It is, of course, easy to poke fun at the Democrats' occasionally verbose and meandering presumptive nominee. But Kerry's defensive tone on the March jobs report highlights a more fundamental flaw in his economic message: By focusing on short-term economic outcomes and quality-of-life indicators -- many of which have little or no connection to anything the administration has done -- he's failing to deliver a broad critique of Bush's economic policies and values, missing the forest for the trees.
To the extent the Kerry campaign has hinted at a broad economic critique, it's that the plight of the middle class has worsened substantially on George W. Bush's watch. During the primaries, Kerry focused on job creation. More recently, he needled the administration over rising gas prices. Then, this week, his campaign unveiled an attempt to unify these complaints: a so-called-- which combined jobs and gas prices with factors like the rise in college tuition, health care costs, and personal bankruptcies, along with the stagnation in personal incomes -- to indict Bush for the country's worst economic stretch in three decades.
Gregg Easterbrook has noted one problem with this approach. Another is that, as the jobs report showed, focusing on short-term indicators makes you look pretty silly whenever one of them improves, even if only temporarily. Moreover, many of the negative outcomes Kerry decries aren't really Bush's fault. Job growth, for example, has been slow mostly because unprecedented productivity growth (generally a good thing) has made it unnecessary to hire new employees even as the economy expands.
But the biggest problem is that, by concentrating on a grab bag of disparate indicators assembled only because they're all negative, Kerry is missing an opportunity to focus attention, broadly but clearly, on the ongoing pattern of fiscal recklessness and economic injustice that has consistently characterized the administration's policies. Yes, there are times when running on voters' anxieties -- whether or not they have anything to do with administration mismanagement -- is the only option a presidential challenger has. In 1992, for example, George H.W. Bush's generally sound management of the economy left Bill Clinton with no other choice.
But 2004 is not 1992. And, unlike the first Bush administration, the current one has taken every opportunity to reward the wealthy interests that finance its election efforts at the expense of the public good: a reduction of the top marginal income tax rate, a planned repeal of the estate tax, a large reduction in the tax on dividend income and capital gains, a "Medicare reform" bill that doubles as a windfall for pharmaceutical companies, an energy policy heavily skewed toward fossil-fuel industries -- the list goes on and on. Which is to say, whether or not college tuition rises this year, there are plenty of grounds on which to criticize the administration's economic stewardship.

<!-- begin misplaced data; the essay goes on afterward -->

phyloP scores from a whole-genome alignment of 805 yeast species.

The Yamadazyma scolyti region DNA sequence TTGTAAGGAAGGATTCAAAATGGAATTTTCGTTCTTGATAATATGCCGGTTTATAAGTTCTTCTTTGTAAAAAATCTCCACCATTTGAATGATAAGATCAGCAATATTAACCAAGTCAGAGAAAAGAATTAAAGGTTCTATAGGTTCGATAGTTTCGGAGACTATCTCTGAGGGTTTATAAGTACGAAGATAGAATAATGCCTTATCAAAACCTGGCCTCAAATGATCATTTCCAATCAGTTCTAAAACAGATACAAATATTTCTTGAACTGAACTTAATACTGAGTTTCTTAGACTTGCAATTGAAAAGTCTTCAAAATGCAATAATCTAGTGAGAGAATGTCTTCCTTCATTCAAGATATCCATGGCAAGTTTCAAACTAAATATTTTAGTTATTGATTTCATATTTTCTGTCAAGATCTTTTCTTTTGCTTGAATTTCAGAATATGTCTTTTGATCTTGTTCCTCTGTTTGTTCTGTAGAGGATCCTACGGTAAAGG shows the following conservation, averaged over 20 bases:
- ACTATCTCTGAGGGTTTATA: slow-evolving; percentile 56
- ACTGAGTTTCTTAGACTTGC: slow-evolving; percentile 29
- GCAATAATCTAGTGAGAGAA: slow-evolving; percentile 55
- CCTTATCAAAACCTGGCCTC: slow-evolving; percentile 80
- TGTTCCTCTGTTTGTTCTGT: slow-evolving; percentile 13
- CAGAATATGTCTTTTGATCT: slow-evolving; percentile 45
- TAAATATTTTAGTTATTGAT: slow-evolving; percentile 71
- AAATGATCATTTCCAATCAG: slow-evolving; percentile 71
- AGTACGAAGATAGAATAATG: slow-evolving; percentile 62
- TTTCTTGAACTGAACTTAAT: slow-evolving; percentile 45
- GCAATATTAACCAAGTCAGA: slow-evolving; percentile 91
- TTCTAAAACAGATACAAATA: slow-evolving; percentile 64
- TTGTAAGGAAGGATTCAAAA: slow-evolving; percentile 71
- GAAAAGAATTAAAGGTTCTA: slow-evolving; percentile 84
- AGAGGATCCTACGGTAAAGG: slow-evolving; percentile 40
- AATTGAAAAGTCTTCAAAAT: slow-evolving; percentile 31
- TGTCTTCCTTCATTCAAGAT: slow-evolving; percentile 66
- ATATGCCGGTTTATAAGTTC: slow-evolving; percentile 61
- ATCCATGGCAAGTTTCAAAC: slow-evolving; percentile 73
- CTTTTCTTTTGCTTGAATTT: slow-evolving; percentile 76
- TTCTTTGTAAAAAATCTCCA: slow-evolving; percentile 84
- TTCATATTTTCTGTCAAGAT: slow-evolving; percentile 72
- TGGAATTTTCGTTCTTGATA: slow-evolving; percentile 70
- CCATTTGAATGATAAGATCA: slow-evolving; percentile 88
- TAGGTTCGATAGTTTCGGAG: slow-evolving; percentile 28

John Edwards, Kerry's main rival in the Democratic primary race, developed a pithy and effective way of critiquing this agenda. The administration, Edwards argued, had embarked on a relentless effort to shift the country's tax burden from those who live off of their wealth to those who work for a living, and, more generally, to enforce one set of rules for the wealthy and another set for the poor and middle classes. Of course, each candidate has to articulate a critique that works for them, and it's unlikely that a Brahmin like Kerry would sound particularly believable aping Edwards, the son of a North Carolina mill-worker. But, unless Kerry can translate these same ideas into his own words -- perhaps using the Kennedy-esque language of shared mission and shared responsibility he tends to favor -- his chances of making inroads on domestic issues look worse and worse. As the recent jobs number demonstrates, economic circumstances may change between now and the election. President Bush's economic agenda won't.